Becoming Like God

Becoming like Christ

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“Our high responsibility is to become women who follow the Savior, nurture with inspiration, and live truth fearlessly. As we ask Father in Heaven to make us builders of His kingdom, His power will flow into us and we will know how to nurture, ultimately becoming like our heavenly parents.”

Neill F. Marriott, Second Counselor in the Young Women General Presidency
What Shall We Do?”April 2016 General Conference

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“When we ask ourselves, ‘What shall we do?’ let’s ponder this question: ‘What does the Savior do continually?’ He nurtures. He creates. He encourages growth and goodness. Women and sisters, we can do these things!”

Neill F. Marriott, Second Counselor in the Young Women General Presidency
What Shall We Do?”April 2016 General Conference

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“Can you find yourself in the following words of this document, ‘The Living Christ’? ‘He entreated all to follow His example. He walked the roads of Palestine, healing the sick, causing the blind to see, and raising the dead.’

“We, sisters of the Church, do not walk the roads of Palestine healing the sick, but we can pray for and apply the healing love of the Atonement to a sickened, strained relationship.

“Though we will not cause the blind to see in the manner of the Savior, we can testify of the plan of salvation to the spiritually blind. We can open the eyes of their understanding to the necessity of priesthood power in eternal covenants.

“We will not be raising the dead as did the Savior, but we can bless the dead by finding their names for temple work. Then we will indeed raise them from their spirit prison and offer them the path of eternal life.”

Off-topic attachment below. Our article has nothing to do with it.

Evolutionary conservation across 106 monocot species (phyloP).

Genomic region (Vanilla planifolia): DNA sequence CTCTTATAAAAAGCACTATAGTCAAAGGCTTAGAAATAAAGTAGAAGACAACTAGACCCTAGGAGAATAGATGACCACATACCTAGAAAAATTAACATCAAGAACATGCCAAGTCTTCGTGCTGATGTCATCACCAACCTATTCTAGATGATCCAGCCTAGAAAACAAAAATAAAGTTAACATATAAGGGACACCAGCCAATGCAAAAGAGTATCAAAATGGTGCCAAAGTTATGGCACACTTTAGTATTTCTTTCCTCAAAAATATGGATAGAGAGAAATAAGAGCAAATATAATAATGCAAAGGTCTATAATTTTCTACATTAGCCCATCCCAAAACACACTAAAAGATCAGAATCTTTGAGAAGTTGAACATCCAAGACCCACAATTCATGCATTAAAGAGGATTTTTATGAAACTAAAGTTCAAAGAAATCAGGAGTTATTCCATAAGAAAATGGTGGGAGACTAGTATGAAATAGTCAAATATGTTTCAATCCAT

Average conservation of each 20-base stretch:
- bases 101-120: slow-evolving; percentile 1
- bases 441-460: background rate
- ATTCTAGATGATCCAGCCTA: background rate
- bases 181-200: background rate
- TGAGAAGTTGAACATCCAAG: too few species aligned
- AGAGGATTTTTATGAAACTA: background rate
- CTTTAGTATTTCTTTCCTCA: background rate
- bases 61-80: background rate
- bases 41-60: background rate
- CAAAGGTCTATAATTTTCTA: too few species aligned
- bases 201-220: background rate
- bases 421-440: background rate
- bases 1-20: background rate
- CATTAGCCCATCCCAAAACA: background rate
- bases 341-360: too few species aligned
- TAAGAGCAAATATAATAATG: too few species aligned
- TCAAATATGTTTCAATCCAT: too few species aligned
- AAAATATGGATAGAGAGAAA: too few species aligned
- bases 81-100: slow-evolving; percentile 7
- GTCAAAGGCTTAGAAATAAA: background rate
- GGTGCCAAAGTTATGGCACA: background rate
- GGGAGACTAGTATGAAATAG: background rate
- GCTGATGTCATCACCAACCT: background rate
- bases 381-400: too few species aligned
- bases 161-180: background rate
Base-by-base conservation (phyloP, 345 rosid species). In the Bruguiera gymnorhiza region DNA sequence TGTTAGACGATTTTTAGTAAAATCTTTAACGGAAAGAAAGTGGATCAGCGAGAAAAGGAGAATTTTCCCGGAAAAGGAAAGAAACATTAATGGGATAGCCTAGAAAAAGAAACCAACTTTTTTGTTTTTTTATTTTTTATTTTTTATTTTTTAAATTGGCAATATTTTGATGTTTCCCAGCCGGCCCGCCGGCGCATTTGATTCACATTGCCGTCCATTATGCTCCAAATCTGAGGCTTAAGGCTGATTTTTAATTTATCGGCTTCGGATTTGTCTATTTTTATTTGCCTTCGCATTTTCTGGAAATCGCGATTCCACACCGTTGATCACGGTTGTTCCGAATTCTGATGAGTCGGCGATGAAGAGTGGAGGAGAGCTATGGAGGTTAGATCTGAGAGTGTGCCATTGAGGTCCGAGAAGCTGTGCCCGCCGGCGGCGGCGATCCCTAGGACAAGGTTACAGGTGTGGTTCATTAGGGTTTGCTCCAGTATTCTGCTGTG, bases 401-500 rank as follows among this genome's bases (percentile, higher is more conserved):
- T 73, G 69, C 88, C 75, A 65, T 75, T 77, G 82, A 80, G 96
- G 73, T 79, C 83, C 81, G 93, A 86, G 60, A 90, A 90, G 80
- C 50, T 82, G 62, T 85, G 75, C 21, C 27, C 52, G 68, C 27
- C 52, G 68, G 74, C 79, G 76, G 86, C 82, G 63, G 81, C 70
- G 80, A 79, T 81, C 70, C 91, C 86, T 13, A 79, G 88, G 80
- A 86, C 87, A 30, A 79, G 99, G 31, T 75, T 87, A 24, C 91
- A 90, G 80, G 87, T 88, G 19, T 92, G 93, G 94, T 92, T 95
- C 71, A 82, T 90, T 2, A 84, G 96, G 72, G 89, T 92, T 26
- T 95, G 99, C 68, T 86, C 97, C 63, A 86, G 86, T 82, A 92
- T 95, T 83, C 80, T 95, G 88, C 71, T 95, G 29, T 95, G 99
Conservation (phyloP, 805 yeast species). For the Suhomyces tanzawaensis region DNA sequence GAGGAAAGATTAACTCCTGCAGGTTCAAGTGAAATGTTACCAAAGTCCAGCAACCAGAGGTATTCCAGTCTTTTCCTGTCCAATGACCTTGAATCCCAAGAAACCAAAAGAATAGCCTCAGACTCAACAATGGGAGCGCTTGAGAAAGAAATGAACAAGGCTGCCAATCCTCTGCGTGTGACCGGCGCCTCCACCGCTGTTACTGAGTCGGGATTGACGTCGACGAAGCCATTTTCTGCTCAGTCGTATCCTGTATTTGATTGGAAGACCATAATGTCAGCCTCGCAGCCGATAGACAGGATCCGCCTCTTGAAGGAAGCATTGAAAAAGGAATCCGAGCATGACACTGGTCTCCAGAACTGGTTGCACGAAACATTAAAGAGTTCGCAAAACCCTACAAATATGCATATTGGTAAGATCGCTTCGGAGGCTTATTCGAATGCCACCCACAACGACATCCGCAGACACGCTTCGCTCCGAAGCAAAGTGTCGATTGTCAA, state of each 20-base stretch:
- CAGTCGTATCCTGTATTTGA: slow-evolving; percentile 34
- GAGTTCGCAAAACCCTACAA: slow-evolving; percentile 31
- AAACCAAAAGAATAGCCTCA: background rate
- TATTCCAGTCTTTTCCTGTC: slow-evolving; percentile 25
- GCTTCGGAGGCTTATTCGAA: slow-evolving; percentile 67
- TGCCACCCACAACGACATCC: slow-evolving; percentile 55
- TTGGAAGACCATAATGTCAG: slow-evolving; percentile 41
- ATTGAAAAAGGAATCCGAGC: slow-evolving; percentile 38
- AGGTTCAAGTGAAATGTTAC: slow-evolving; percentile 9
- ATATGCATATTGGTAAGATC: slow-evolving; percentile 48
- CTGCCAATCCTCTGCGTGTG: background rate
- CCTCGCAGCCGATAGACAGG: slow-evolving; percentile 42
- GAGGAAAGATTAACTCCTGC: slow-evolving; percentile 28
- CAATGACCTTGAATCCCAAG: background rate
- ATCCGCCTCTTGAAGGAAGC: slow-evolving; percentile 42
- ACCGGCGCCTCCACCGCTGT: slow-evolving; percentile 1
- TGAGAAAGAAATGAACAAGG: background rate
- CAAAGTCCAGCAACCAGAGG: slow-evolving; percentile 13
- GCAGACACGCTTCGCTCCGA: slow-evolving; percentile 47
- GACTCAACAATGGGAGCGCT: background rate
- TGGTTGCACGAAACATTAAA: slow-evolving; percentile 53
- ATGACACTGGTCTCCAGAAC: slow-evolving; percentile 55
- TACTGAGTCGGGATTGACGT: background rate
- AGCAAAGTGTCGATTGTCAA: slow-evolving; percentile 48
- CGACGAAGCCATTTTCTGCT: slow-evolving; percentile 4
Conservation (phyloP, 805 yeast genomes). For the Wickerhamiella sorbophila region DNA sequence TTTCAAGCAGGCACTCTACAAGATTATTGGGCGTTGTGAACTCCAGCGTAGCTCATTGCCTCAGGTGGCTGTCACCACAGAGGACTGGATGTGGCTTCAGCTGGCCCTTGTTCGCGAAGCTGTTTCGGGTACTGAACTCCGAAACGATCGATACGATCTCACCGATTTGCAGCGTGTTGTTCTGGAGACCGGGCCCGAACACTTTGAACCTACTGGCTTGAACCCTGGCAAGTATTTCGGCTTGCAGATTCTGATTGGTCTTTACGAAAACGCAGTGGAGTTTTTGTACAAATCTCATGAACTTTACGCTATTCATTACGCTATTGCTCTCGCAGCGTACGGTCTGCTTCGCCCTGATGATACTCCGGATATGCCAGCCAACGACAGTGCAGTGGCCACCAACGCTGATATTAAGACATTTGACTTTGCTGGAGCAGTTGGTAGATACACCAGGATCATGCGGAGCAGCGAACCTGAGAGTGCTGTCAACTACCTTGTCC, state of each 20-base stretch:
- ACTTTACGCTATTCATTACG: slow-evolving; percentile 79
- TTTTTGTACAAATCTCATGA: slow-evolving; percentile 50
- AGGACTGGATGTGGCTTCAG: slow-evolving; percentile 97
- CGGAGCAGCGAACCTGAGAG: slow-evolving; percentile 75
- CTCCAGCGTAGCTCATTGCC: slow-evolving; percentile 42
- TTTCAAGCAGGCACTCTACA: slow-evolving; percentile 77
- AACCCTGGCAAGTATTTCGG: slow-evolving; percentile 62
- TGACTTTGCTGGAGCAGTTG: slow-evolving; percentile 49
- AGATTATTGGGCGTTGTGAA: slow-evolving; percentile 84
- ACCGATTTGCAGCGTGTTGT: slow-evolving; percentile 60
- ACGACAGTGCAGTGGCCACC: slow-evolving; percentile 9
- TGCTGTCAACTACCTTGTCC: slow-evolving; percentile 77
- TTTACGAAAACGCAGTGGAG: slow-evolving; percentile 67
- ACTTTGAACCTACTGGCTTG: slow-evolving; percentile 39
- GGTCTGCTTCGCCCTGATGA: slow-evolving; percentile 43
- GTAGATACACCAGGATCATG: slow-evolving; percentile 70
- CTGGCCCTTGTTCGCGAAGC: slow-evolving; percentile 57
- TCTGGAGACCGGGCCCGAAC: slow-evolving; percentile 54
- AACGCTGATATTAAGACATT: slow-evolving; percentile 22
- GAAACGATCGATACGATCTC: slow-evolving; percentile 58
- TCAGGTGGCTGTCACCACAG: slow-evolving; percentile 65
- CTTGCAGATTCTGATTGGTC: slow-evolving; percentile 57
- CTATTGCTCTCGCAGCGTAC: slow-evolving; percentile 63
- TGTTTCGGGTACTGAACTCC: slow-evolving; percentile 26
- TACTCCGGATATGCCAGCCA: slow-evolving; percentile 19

Neill F. Marriott, Second Counselor, Young Women General Presidency
Sharing Your Light,” October 2014 General Conference

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“For some, serving or ministering one by one, following the Savior’s example, doesn’t come easily. But with practice, each of us can become more like the Savior as we serve God’s children. To help us better love one another, I would like to suggest four words to remember: ‘First observe, then serve.’ ”

Linda K. Burton, Relief Society General President
First Observe, Then Serve,” October 2012 General Conference

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“Benevolent is a lovely word that we don’t hear very often. Its roots are Latin, and it means ‘to wish someone well.’ To be benevolent is to be kind, well meaning, and charitable…Our Savior taught us about and lived a benevolent life. Jesus loved all and He served all. Centering our lives on Jesus Christ will help us acquire this attribute of benevolence. For us to develop these same Christlike attributes, we must learn about the Savior and ‘follow in His ways.’ ”

Mary N. Cook, First Counselor, Young Women General Presidency
Remember This: Kindness Begins with Me,” April 2011 General Conference

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“Every day is a new opportunity to remember our Savior and follow His example. Without repenting, we cannot progress. That is why repentance is the second principle of the gospel.

“Instead of making excuses for a weakness, we work each day to develop good habits and Christlike qualities.”

Julie B. Beck, First Counselor, Young Women General Presidency
Remembering, Repenting, and Changing,” April 2007 General Conference